Thursday, November 1, 2007

Day 26 - War & Peace


We had just sat out on our balcony for a coffee break when the fight broke out. Like a match to gas, it ignites in an instant.

Maria, Poppy, Katerina, and the Russian woman next door were calmly cooking, hanging washing, and scrubbing steps one minute, and then possessed with rage and fury the next. Arms are waving like an angry game of charades, voices are raised in high pitched squeals, and the word Malaka (wanker) is ping-ponged back and forth.

We have prime seats due to our raised balcony, and the natural amphitheatre-shaped courtyard created by the circular positioning of all our houses. It is highly entertaining; the most dramatic fight yet. We salivate with joy, like blood-thirsty spectators at the Coliseum.

The fight goes on and on, and on. By now the screaming has spiralled to a feverish pitch, and the charades has become more aggressive as the women close in on each others’ personal space. The only male on the scene is Stamatis, Maria’s son, who is busy pumping weights and admiring his own physique; it doesn’t look like he is going to step in and break up the brawl.

It is difficult to gauge who is winning. It looks even after a number of rounds. Out of family loyalty, we give a thumbs-up to Maria, but secretly our money is on the Olympic-sized Russian.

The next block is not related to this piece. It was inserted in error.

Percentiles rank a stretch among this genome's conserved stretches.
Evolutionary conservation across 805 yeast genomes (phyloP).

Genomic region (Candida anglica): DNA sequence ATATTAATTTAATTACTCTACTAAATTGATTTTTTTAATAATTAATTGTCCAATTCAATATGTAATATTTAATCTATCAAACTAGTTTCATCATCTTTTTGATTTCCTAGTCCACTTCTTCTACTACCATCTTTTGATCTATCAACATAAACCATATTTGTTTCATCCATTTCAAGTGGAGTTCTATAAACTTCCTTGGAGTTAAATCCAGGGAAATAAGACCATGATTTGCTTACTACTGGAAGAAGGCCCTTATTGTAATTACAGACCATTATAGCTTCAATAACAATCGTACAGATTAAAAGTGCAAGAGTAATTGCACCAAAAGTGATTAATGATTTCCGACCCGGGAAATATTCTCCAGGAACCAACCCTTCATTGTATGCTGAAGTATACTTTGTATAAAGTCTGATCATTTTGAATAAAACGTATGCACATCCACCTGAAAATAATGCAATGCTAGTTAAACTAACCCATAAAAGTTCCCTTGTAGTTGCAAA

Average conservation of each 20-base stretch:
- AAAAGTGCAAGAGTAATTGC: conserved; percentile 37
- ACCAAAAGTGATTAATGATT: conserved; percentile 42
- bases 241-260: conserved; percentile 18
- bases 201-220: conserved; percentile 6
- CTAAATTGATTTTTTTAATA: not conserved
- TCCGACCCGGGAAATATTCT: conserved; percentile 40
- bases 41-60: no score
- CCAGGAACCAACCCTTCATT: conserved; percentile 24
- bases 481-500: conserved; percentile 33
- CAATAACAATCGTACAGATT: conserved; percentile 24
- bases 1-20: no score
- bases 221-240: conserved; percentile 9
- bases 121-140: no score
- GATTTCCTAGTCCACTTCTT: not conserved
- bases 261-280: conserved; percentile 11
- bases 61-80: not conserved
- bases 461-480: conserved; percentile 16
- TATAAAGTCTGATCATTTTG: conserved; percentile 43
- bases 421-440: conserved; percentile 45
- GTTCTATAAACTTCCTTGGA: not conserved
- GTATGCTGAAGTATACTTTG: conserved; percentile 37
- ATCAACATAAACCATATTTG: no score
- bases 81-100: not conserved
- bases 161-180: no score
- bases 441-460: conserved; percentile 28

Due to the duration of the fight, we eventually work out, with our limited Greek, that this battle has erupted over a number of issues: the Russian has poured water over Maria’s steps; Maria’s daughter is making too much noise with her moped, and the smell from Katerina’s outdoor cooking is tainting the hanging washing. There is also something about bread loaves but we can’t quite decipher that thread of the argument.

And as quickly as it started, it stops in a flash; almost in mid-sentence. There seems to be no clear winner. The women go back to their cooking, washing, and cleaning, and peace descends once again.

A few minutes later, Michael turns up on his bicycle after his daily excursion around the waterfront. He sees us on our balcony, quietly sipping our coffee.

“Look guys…” he calls loudly, “…see how quiet and peaceful the life is here.”

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